“Whatever you are, be a good one.” – Abraham Lincoln
Most employment relationships are governed by an employment contract. Usually, specific conditions of employment, such as salary, place of work, hours of work etc. are the first elements consulted and agreed upon, before signing the contract of employment, however, not always. Some prospective employees often fail to read the finer detail.
In a recent article, issues relating to Restraint of Trade and the enforceability thereof were discussed in detail. Restraint of trade clauses are quite prominent with companies becoming more competitive by the day, having to make the necessary contractual provisions to protect their interests.
The consequences of breach of contractual provisions can be detrimental to both employer and employee, leading to lengthy legal battles and a claim for monetary damages by the employer against the employee.
The question arises: May your employer recover monies against your retirement fund to recover damages as a result of breach of contract?
And the simple answer is yes!
The Pension Funds Act 24 of 1965 and Rules
The Pension Funds Act (PFA) makes provision for recourse by an employer who suffered financial damages due to the breach of contract or any other wilful or negligent act on the part of the employee.
Section 37(D)(1)(b) of the PFA provides that “(ii) – compensation (Including any legal costs recoverable from the member in a matter contemplated in subparagraph (bb) in respect of any damage caused to the employer by reason for any theft, fraud, or misconduct by the member, and in respect of which – (aa) the member has in writing admitted to the employer; (bb) judgment has been obtained against the member in any Court, including a Magistrate’s Court, from any benefit payable in respect of the member or a beneficiary in terms of the rules of the fund , and pay such amount to the employer concerned”.
Therefore, it is clear that an employer may pursue legal recourse against an errant employee. Moreover, Rule 9.5(2)(b) of the PFA, makes further provision that a benefit may be retained if the employer instituted legal or criminal proceedings against an employee or beneficiary. The employer bears the onus to prove that they have sufficient merit and reasonable prospects of succeeding with their claim.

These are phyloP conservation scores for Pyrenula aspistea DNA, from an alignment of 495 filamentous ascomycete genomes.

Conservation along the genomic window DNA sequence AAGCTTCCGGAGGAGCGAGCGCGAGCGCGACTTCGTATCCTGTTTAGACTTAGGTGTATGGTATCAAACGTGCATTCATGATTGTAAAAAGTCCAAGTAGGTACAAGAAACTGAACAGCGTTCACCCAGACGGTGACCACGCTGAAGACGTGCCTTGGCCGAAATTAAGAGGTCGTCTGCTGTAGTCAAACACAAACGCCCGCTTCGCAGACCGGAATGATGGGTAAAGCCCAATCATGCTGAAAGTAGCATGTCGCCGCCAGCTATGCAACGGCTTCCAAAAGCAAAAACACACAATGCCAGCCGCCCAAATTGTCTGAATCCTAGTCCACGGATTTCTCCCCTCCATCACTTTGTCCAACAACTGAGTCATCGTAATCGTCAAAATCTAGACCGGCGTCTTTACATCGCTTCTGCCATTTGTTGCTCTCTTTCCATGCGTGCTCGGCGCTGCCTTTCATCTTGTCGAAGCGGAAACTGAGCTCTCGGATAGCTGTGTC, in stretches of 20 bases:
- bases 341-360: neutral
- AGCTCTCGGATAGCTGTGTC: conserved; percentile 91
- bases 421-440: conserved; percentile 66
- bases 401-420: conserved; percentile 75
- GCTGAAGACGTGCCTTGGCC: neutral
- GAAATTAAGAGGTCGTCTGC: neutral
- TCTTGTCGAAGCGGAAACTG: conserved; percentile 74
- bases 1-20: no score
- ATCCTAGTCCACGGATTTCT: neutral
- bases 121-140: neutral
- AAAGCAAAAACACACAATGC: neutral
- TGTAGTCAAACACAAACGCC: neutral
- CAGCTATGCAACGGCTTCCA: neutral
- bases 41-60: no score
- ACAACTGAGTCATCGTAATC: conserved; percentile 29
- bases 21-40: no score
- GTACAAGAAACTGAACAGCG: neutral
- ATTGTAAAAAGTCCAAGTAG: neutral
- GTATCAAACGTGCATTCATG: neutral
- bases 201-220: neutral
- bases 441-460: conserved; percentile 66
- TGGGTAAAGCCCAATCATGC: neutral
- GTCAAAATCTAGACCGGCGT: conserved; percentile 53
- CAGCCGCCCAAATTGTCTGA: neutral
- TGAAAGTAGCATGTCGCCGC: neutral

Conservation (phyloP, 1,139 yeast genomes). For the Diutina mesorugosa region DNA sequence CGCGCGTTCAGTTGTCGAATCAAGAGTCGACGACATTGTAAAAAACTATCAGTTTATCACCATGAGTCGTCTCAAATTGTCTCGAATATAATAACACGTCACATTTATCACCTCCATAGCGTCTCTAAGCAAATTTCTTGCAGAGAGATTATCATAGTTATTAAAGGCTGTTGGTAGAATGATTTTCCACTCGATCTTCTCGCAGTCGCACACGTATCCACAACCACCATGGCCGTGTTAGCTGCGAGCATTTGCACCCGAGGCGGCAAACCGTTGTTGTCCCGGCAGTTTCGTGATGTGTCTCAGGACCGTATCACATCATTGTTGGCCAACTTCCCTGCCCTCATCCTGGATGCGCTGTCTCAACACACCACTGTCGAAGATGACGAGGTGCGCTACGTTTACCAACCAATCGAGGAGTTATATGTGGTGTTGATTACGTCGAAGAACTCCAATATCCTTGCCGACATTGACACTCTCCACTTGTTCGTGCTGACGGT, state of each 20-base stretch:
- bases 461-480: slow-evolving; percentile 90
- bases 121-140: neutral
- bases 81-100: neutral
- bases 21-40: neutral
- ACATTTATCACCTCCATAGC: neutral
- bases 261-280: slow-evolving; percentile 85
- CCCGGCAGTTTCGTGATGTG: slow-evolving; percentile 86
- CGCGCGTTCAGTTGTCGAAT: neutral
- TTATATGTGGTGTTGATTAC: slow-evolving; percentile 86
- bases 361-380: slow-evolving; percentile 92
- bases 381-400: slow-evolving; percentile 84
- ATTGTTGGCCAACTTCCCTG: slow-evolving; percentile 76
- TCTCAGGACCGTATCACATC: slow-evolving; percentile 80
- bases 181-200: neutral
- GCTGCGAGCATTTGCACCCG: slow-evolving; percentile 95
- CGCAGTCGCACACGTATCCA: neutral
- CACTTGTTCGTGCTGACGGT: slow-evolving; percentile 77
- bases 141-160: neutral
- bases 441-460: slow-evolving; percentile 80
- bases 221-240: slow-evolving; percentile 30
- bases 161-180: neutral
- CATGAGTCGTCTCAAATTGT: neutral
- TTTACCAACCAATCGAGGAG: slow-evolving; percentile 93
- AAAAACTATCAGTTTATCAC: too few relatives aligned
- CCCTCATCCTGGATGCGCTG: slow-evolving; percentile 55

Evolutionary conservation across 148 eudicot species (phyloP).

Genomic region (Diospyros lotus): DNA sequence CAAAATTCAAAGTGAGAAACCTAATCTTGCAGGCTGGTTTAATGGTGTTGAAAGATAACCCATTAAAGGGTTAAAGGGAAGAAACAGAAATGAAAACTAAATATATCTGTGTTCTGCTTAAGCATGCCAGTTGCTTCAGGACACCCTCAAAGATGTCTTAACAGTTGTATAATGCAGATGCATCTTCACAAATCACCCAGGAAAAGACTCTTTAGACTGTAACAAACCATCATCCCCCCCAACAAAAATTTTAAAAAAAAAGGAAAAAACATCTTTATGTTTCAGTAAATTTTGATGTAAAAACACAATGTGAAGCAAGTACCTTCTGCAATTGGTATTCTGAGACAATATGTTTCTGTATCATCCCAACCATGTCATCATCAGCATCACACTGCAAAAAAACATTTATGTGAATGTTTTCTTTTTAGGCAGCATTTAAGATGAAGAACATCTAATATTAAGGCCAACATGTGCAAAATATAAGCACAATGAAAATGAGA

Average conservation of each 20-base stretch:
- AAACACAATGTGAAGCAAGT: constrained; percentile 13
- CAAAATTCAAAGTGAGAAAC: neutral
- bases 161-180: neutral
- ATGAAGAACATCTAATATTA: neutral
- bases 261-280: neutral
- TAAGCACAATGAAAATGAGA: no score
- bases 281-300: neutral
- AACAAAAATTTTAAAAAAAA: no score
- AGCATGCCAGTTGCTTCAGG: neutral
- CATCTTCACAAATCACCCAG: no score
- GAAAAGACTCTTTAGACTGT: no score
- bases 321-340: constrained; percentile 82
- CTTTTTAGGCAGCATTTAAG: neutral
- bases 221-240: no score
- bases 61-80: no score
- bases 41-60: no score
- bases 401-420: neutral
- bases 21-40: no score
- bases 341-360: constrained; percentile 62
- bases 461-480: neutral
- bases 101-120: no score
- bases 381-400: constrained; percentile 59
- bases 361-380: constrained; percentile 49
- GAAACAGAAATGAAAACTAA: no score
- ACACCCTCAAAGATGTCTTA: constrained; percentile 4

The High Court Decision in favour of the Employer
In Jacobs v Telkom and Others (17342/2021)  ZAGPPHC 551; (2022) 43 ILJ 1902 (GP), Jacobs brought an application to the High Court, applying for an order forcing his previous employer to release his retirement fund monies, after same was held back due to breach of contract. It was alleged that during the years 2006 – 2016 the employee sold some of the company’s systems and data to its competitors and as a result, the employer suffered tremendous financial damages. The employer proceeded with legal action and issued summons against the employee for an amount exceeding R200 Million and in addition, countered the first application, interdicting the retirement fund from releasing the monies to the employee. The High Court dismissed the employee’s application; ruling in favour of the employer, confirming the interdict, prohibiting the fund from releasing the funds, until the breach of contract (civil matter) between the parties is resolved.
It clear that the employer had successfully proven, on a balance of probabilities, that it had a clear prima facie right to the Retirement Fund monies. Had the monies been released by the fund to the employee, the court recognized that the employer would have been limited in obtaining immediate relief to the damages they sustained as a result of the employee’s actions.
The courts paint a clear picture, highlighting that the interest of justice will prevail in the event a party breaches its contractual obligations. Whether an employee breached a restraint of trade clause or committed a breach of contract in any other way or form, the employer has recourse.
Make sure you read and understand your employment contract before you sign, as certain contracts may make provision for survival clauses which may remain in effect after the termination of employment. A breach of contract may hinder your accessibility to your retirement fund, which at the end the day, may fall within the hands of your employer.
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